Electric Power on Large Shovels

In 1915, Marion Steam Shovel Company introduced the first electric-powered stripping shovel.

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In 1915, Marion Steam Shovel Company introduced the world’s first electric-powered stripping shovel, a 293-ton, 5-yard Model 271. As with steam engines, electric motors could be fitted on machines exactly where the power was needed, such as a hundred feet in the air on a shipper shaft, without having to use the drive shafts, gear trains or chains required to convey the power from a central internal combustion engine. (Remote functions on smaller, more modern machines can be powered by hydraulics or electricity from an onboard diesel engine of sufficient generating power.) Electricity was provided by a power cable from an offboard source.

Electric power for excavators was refined in 1919 when Bucyrus and Marion introduced Ward Leonard controls. Founded in 1892 in Thomaston, Connecticut, Ward Leonard is today a leading provider of electric motors and control systems for the U. S. Navy and specialized industrial applications. Ward Leonard controls used AC-powered motor generator sets to power DC motors for the machine’s motions. They provided precise variable speed similar to steam, made maximum pull available at motor stall speed, and protected motors from burning out due to overload.

Electric power became standard for stripping shovels by the mid-1920s, and is still the standard for large loading shovels. Bucyrus-Erie’s electric-powered, five-yard 120B, introduced in 1925, was the first shovel designed specifically for the heavy-duty demands of loading applications in mines and quarries.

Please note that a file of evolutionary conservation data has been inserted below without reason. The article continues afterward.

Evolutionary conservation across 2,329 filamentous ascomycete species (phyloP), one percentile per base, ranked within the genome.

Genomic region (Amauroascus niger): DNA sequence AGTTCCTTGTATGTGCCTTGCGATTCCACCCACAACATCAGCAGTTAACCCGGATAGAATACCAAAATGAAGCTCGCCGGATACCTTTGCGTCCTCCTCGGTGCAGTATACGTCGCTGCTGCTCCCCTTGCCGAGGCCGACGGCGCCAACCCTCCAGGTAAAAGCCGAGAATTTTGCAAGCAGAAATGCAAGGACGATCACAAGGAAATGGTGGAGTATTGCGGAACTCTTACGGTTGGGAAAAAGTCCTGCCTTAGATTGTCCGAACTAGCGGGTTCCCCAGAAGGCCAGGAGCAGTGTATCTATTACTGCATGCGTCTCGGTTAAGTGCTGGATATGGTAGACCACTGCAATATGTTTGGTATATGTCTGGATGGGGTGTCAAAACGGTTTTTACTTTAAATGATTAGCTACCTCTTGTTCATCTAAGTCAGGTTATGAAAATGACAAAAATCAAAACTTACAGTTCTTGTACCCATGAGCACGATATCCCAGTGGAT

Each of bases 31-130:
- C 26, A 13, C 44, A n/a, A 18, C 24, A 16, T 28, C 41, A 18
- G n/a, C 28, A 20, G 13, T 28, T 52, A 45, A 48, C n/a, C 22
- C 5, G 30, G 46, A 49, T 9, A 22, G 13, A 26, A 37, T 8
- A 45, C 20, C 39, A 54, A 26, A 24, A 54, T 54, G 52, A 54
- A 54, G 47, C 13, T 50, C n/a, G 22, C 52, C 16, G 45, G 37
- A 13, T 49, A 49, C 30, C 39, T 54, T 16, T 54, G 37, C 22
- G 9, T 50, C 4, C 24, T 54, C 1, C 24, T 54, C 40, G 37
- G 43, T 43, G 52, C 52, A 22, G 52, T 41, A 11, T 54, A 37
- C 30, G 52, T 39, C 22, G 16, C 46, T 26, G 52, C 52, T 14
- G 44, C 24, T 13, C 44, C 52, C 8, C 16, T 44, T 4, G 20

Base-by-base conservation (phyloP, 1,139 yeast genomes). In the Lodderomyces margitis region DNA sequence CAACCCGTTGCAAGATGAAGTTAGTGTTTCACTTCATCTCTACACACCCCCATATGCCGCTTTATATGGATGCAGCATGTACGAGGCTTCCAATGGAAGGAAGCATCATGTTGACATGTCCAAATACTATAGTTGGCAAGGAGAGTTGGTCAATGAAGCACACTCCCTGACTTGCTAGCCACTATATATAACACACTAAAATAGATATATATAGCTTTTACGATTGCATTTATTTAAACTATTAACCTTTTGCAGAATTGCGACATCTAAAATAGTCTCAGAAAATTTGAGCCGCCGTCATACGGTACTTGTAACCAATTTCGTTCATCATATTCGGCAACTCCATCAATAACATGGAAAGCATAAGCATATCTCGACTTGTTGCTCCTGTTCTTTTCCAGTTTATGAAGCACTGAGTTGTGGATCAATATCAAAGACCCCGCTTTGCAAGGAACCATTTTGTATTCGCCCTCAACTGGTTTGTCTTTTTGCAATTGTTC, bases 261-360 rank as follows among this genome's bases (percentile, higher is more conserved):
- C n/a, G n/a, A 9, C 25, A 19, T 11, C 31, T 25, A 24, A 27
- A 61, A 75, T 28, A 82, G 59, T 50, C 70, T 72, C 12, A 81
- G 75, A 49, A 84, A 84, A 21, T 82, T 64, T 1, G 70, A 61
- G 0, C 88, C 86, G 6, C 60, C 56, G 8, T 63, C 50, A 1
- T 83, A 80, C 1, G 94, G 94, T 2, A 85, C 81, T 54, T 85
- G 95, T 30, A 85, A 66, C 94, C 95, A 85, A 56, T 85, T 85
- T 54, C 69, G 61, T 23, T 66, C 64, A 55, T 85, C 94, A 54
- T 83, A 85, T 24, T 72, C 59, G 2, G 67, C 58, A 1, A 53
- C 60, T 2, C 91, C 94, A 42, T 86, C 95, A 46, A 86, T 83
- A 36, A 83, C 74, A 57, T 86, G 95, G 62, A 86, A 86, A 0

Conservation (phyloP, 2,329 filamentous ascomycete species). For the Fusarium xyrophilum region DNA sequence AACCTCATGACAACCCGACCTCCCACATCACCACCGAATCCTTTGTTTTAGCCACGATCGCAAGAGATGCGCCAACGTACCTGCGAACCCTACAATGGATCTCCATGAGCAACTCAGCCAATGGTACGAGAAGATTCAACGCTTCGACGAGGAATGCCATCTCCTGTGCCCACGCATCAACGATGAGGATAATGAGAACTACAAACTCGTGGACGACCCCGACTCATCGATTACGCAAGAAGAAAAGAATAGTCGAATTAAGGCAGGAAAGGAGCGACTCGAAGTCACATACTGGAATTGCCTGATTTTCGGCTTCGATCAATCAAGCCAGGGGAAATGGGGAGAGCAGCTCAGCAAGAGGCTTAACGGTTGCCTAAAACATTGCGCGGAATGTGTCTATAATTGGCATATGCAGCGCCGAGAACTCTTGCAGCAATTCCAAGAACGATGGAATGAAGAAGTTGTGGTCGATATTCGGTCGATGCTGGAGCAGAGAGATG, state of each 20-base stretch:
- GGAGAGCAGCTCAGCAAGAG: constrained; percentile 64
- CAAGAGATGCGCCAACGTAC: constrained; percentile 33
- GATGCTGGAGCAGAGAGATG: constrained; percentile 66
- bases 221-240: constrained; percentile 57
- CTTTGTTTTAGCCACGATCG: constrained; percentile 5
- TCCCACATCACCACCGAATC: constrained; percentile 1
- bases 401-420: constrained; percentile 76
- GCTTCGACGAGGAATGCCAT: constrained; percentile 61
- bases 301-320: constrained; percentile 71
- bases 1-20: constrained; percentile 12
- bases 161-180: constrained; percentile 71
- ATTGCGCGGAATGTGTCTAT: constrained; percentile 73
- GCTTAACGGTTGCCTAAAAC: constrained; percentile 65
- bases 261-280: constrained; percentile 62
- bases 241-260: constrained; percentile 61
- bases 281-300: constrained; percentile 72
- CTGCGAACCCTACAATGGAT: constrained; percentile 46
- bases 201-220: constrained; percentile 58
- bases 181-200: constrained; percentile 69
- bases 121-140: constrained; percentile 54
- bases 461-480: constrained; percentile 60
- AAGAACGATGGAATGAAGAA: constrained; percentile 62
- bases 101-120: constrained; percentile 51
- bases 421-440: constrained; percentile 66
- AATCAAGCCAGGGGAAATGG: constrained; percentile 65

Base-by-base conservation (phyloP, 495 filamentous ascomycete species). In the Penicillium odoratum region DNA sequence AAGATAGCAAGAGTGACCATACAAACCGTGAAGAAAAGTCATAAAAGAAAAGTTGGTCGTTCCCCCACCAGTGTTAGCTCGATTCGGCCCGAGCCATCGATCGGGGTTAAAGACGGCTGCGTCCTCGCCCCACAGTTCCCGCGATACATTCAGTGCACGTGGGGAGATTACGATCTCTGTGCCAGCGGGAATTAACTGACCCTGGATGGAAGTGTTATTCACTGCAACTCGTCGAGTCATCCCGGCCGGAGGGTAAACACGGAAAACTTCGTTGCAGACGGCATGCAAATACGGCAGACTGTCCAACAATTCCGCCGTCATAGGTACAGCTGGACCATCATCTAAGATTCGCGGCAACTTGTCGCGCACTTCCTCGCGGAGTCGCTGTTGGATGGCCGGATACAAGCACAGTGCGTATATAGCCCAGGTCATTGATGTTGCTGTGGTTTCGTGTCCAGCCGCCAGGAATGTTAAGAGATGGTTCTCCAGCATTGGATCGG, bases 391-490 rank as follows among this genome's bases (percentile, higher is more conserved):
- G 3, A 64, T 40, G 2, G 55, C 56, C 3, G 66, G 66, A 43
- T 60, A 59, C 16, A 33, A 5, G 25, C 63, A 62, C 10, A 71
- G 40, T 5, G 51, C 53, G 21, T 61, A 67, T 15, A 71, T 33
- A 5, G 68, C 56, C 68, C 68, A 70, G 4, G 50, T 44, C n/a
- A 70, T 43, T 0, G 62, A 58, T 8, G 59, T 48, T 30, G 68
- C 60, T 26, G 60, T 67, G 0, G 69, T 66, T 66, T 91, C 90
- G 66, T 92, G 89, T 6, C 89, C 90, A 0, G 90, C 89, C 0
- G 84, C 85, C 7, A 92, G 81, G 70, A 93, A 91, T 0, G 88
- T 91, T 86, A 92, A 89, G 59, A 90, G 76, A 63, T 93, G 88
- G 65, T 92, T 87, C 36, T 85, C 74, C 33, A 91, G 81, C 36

Introduced in 1935, Bucyrus-Erie’s 1,250-ton 950B was the first shovel to be propelled by electric motors at the crawlers. Until then, power had been transmitted from motors in the upper works through the center pintle by means of multiple bevel and spur gear trains, shafts, jaw clutches and chains to the driving wheels or tracks. All of this hardware was replaced by a motor in each of the crawler assemblies. This became standard for all stripping shovels, and the largest shovels would have a propel motor on each individual crawler. These motors were not built for speed; stripping shovels traveled at a stately 1/4 mile per hour or so. Rated at 30 yards, the 950B was the largest capacity shovel to date, and it was also the first Bucyrus-Erie machine to use hydraulic leveling.

The Historical Construction Equipment Association (HCEA) is a 501(c)3 non-profit organization dedicated to preserving the history of the construction, dredging and surface mining equipment industries. With over 4,300 members in twenty-five countries, our activities include operation of National Construction Equipment Museum and archives in Bowling Green, Ohio; publication of a quarterly magazine, Equipment Echoes; and hosting an annual working exhibition of restored construction equipment.

Individual memberships are $30.00 within the USA and Canada, and $40.00 US elsewhere. We seek to develop relationships in the equipment manufacturing industry, and we offer a college scholarship for engineering students. Information is available at www.hcea.net, or by calling 419-352-5616 or e-mailing info@hcea.net

 

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